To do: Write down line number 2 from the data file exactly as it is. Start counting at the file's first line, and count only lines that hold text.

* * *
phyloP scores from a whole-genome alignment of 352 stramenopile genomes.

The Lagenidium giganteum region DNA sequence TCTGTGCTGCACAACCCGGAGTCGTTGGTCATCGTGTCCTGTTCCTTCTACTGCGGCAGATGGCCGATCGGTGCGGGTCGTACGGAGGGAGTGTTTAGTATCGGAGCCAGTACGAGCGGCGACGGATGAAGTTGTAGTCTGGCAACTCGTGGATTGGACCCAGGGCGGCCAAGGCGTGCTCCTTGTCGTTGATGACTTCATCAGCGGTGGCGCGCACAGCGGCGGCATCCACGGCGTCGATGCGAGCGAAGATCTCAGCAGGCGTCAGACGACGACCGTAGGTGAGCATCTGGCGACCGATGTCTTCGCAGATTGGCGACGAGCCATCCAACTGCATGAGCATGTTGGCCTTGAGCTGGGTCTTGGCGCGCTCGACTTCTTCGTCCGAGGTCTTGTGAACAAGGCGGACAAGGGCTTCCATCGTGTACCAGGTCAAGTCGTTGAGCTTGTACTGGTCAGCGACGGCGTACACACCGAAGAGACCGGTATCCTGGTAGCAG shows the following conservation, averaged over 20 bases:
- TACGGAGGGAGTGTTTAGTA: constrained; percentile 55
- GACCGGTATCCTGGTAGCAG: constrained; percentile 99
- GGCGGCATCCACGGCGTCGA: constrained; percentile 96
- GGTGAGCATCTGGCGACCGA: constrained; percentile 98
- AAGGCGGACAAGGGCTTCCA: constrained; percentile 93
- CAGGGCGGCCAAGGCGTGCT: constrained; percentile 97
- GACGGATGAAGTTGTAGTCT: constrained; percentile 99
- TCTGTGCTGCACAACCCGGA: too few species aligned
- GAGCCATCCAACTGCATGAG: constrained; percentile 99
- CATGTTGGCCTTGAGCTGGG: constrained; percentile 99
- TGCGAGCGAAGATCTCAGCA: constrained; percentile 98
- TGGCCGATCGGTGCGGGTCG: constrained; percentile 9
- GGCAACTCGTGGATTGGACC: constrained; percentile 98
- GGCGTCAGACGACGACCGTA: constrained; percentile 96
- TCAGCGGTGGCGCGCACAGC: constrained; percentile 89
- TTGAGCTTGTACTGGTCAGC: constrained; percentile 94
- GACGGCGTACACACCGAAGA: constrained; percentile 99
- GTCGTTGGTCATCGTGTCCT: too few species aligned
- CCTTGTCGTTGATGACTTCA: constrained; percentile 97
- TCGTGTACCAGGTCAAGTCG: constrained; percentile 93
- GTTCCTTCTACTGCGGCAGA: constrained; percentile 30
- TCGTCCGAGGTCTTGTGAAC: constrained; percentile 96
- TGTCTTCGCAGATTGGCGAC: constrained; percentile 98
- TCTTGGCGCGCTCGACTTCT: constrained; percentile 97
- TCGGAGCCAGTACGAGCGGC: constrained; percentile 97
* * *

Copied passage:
The Lagenidium giganteum region DNA sequence TCTGTGCTGCACAACCCGGAGTCGTTGGTCATCGTGTCCTGTTCCTTCTACTGCGGCAGATGGCCGATCGGTGCGGGTCGTACGGAGGGAGTGTTTAGTATCGGAGCCAGTACGAGCGGCGACGGATGAAGTTGTAGTCTGGCAACTCGTGGATTGGACCCAGGGCGGCCAAGGCGTGCTCCTTGTCGTTGATGACTTCATCAGCGGTGGCGCGCACAGCGGCGGCATCCACGGCGTCGATGCGAGCGAAGATCTCAGCAGGCGTCAGACGACGACCGTAGGTGAGCATCTGGCGACCGATGTCTTCGCAGATTGGCGACGAGCCATCCAACTGCATGAGCATGTTGGCCTTGAGCTGGGTCTTGGCGCGCTCGACTTCTTCGTCCGAGGTCTTGTGAACAAGGCGGACAAGGGCTTCCATCGTGTACCAGGTCAAGTCGTTGAGCTTGTACTGGTCAGCGACGGCGTACACACCGAAGAGACCGGTATCCTGGTAGCAG shows the following conservation, averaged over 20 bases: